Beef is an excellent source of iron. Iron deficiency and anemia are growing problems across the globe, so if you find yourself being part of the population that needs to boost their iron, ground beef is a simple and helpful way to start.
It’s important to note that there are two different types of iron — heme iron and non-heme. Non-heme is commonly found in fruits and vegetables, whereas heme iron is dense in red meat.
If you are iron-deficient, make sure to check with your doctor to confirm what type of iron you need more of in your diet.
Beef contains a wide variety of B vitamins, including B2, B3, B5, B6, and B12. B Vitamins are essential for the body to function properly and promote healthy skin, hair growth, and deep REM sleep.
Beef provides one of the most essential and coveted antioxidants that the body needs: Glutathione. With research showing boosts to skin health, reduction in chronic illness, and a deep strengthening of your immune system, glutathione is exactly what your body has been looking for — and beef is the jackpot.
Yes, the popular workout supplement that boosts energy and muscle recovery is found in beef!
Most abundantly found in beef liver, there’s approximately 350g of creatine for every 100g of beef. That’s enough creatine to get the attention of serious weightlifters.
How Do You Prepare Ground Beef?
So, now that we’ve covered how good ground beef is as a source of protein, what’s the best way to prepare and eat it?
Tons of different meals feature ground beef, all of which can be extremely simple to put together in your kitchen. The recipes may vary, but you’ll always need your essentials: salt, pepper, a high-quality pan or heavy-bottom pot, a little bit of oil, and, of course, some grass-fed ground beef.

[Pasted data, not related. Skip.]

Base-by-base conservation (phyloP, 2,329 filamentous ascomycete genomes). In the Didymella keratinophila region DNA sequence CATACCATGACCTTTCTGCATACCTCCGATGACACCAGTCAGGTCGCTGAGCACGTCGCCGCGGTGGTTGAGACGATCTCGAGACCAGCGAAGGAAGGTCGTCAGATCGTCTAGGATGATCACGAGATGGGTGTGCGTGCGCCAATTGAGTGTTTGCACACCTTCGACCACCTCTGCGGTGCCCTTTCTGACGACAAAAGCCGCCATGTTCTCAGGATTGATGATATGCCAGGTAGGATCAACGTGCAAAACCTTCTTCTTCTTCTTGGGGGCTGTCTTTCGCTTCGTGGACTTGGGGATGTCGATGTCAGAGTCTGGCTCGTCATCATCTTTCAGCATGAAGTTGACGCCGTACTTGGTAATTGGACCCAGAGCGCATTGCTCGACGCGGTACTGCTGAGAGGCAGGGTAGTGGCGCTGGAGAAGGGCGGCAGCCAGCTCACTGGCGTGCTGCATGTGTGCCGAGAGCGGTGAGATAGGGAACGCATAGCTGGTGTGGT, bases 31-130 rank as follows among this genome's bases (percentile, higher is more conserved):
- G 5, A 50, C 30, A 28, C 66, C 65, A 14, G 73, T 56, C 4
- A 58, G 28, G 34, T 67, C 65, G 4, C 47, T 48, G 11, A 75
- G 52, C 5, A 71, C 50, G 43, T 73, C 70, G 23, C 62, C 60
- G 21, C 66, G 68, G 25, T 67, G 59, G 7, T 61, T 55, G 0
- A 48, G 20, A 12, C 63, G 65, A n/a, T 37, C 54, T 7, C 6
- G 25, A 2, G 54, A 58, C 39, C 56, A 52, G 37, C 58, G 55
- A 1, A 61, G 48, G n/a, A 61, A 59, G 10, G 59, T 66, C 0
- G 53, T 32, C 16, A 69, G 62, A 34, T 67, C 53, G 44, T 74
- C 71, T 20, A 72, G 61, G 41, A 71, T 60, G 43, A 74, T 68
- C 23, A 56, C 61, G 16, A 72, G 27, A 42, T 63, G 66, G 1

An American classic, the burger is a familiar staple in just about every meat-eating household.
Quick and easy to make, burgers are super customizable depending on your personal preferences. All you really need to get started is the ground beef and buns, and the rest is up to you.
Variations you could try include the classic cheeseburger and bacon-topped burger. You can also spice it up with some chipotle sauce and fried jalapeño bits. Don’t forget the ketchup and mustard!
A timeless dish whether it’s the cold of winter or you’re getting summer sun, chili is a reliable way to get more beef protein into your life.
By throwing together some beef, onion, kidney beans, tomatoes, and a premixed package of chili seasonings, you can have a hot, protein-rich meal in no time at all.
Chili also goes well on top of French fries and hot dogs. If you want to double up on your beef protein, you can even make a chili-topped burger or hot dog.
Don’t have a lot of time to make dinner? No problem at all. To make beef tacos, you just need to cook your ground meat, warm up some tortillas, and add some cheese and guacamole on top.
You can easily find taco seasoning at any local grocery store already mixed and ready to go, but if you want to try making your own blend, make sure to stock up on cumin, paprika, cayenne, and garlic.
A dish from our friends across the pond, shepherd’s pie is a staple in British cuisine. Delectably warm with a blend of ground beef, carrots, onions, and potatoes, shepherd’s pie is a hearty meal for when the fall comes around.
To make shepherd’s pie, you’ll need to cook your beef and combine it with finely chopped vegetables. Next, layer your mix in a baking tray and cover with mashed potatoes and cheese. Bake in the oven until fragrant and golden brown, and you’ve got yourself a filling dinner for the rest of the week.
Ground Beef: More Than Just Protein
Ground beef is a tasty, easy-to-prepare, and affordable meal option.
Full of antioxidants, vitamins, and especially protein, beef is hard to compete with when it comes to easily accessible meats. You might be trying to lose weight, maintain your current figure, or build your biceps — either way, ground beef is there to help support your body’s growth and recovery.
Remember that a healthy diet consists of a balance between protein, complex carbohydrates, fats, minerals, and vitamins. Beef, while a solid source of protein, is best when accompanied by some flavorful vegetables and other nutrient-dense whole foods. It’s all about balance.